Vivaah Sanskaar- A traditional Hindu Wedding, Part 2

On a Sunday, the actual Hindu wedding ceremony occurs, either under tents at the bride’s home or at a temple. A nuptial bath of milk and scented water is prepared for the bride and for the groom, at their respective homes, in order to remove the hardi paste which had been placed on them two days ago. After this, the bride begins her transformation into the beautifully adorned “Dulahin” (bride), that she will become in a few short hours.

Meanwhile, at the Groom’s home, wedding guests are invited to dine for lunch. Some time after lunch, the Dulaha’s (Groom’s) entourage leaves from his residence and proceeds to the Dulahin’s home.

Guests join the car (or foot) convoy to the Dulahin’s home or to the temple. The Dulaha, accompanied by much fanfare, arrives at the Dulahin’s house, with his procession.

Accompanied by the robust sounds of the tassa; his entourage, headed by his father, greets a group led by the Dulahin’s father.  As a sign of welcome, the Dulahin’s father presents the Dulaha’s father with a lota (brass pitcher) filled with water, five coins, mango leaves and a single flower. A pundit (religious leader) facilitates this symbolic meeting, which is known as the Baraat Milan. 

After this, the Dulahin’s mother and female relatives welcome the Dulaha. They perform Aarti (a symbol of welcome and honour) and scatter rice and flowers around him. This is called the “Parchay.” A purification rite is then done at the entrance of the Dulahin’s home, by her father. The Dulahin’s brother then welcomes the Dulaha by applying a chandan (tika) on his forehead and giving him gifts of coconut, rice, clothing and money. After this, the Dulaha and his entourage are taken to a reception area where the Dulahin’s family offers them hospitality and refreshments.

It is at this point that the Dulahin makes her first public appearance, adorned in a yellow sari and accompanied by her mother, to the altar. She performs pooja (prayers) and the Dulaha’s elder brother gives her gifts of clothing and jewellery. After this, mother and daughter leave and the Dulaha is escorted to the altar, to worship with the Dulahin’s father.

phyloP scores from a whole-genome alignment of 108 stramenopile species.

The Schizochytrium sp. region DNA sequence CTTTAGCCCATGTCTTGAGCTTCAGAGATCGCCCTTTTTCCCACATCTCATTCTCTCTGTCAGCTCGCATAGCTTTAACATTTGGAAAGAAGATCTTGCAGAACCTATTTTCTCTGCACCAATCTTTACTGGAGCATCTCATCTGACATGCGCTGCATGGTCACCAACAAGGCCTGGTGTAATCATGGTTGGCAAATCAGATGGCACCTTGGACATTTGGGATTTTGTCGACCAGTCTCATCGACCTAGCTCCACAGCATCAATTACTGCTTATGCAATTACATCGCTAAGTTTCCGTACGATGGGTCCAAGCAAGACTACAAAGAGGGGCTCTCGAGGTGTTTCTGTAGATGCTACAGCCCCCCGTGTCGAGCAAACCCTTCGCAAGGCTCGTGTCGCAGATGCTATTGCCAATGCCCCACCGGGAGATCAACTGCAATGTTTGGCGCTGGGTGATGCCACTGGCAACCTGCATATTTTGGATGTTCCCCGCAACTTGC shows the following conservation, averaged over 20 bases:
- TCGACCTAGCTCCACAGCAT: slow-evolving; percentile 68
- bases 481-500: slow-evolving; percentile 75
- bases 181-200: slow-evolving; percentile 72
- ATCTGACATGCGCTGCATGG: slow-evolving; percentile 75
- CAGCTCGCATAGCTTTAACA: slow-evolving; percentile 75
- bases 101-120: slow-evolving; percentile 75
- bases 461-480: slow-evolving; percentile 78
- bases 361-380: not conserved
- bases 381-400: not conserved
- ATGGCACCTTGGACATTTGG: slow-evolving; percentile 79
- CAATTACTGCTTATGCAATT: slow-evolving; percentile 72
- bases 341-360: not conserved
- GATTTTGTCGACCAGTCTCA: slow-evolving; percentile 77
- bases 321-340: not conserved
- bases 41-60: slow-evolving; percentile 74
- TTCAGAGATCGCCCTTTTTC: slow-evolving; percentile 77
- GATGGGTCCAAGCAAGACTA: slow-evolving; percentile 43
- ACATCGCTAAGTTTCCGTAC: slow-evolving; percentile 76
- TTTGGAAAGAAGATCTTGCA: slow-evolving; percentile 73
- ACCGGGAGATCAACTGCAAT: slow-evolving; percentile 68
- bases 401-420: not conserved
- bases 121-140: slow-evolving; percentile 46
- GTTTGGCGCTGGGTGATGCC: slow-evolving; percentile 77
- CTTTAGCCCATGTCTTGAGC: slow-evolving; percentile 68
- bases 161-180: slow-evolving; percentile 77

Then comes the long-awaited moment when the Dulaha and Dulahin meet. The Dulahin is now dressed in a red sari and during the Kanyadaan ceremony, a loya (ball) of flour with silver coins inside, is placed in her hands. Her parents then place their hands beneath hers and the Dulaha places his hands beneath theirs. The Dulahin’s parents then ask the Dulaha to accept her and then they offer their blessings for the couple.

During by the Paani Grahan, the Dulaha and Dulahin formally declare their acceptance of each other. Offerings of ghee, gugul, rice, sugar and laawa are made into the fire, prayers are said and the couple circles the sacred fire at the altar, seven times. During the Sapta Padi, the couple take seven steps together in a northerly direction and the marriage becomes complete when the seventh step is taken.

Marriage vows or seven conditions are asked of the Dulahin to the Dulaha. The Dulaha in turn, asks the Dulahin to upkeep five conditions. Once these are said and agreed upon, the Dulahin takes her place to the left side of the Dulaha and they garland each other.

The Sindur Daan, takes place afterwards, when the Dulaha places sindur (vermillion paste) on the parted hair of the Dulahin, under a cloth covering. One of his  married female relatives, completes the process. Wearing sindur is a symbol of being wedded.

This is followed by the blessing and wearing of the rings. The Mangal Sutra Daan follows; and the Dulaha places a Mangal Sutra (marital necklace) around the Dulahin’s neck. The final blessings are then given by the pundit, who chants mantras and sprinkles holy water on the couple. Relatives, in turn, shower them with rice and flowers.

Guests are invited to partake of a vegetarian meal. Some of the appetizers served are phulorie, katchourie and vegetable samosas with various mango, tamarind or pommecythere chutneys. Main courses are traditionally served on banana leaves, which are topped with paratha roti, rice, curried channa and potato, curried mango and chataigne, bodi, pumpkin, karhee, salad and a spicy condiment called “mother-in-law” (a pepper relish with carrots, lime juice, cucumbers and karaille).

Nowadays, unusual dishes are being offered, such as tofu and soya served with pigeon peas, gofta and saheena served in sweet and sour sauce. Dessert of rasgulla, barfi, gulab jamun, ladoo and kurma is presented afterwards to guests, in decorated bags or boxes.  No alcohol is served on the compound.

All of this pomp and ceremony is commonplace today; however, in Trinidad and Tobago, Hindu marriages were not recognised by the State until 1946 – over 100 years after the arrival of the first indentured, Indian labourers to our shores.

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Disclaimer: Information contained in this article is for informational purposes only. It is not meant to be a substitute for the advice provided by pundits or officiants.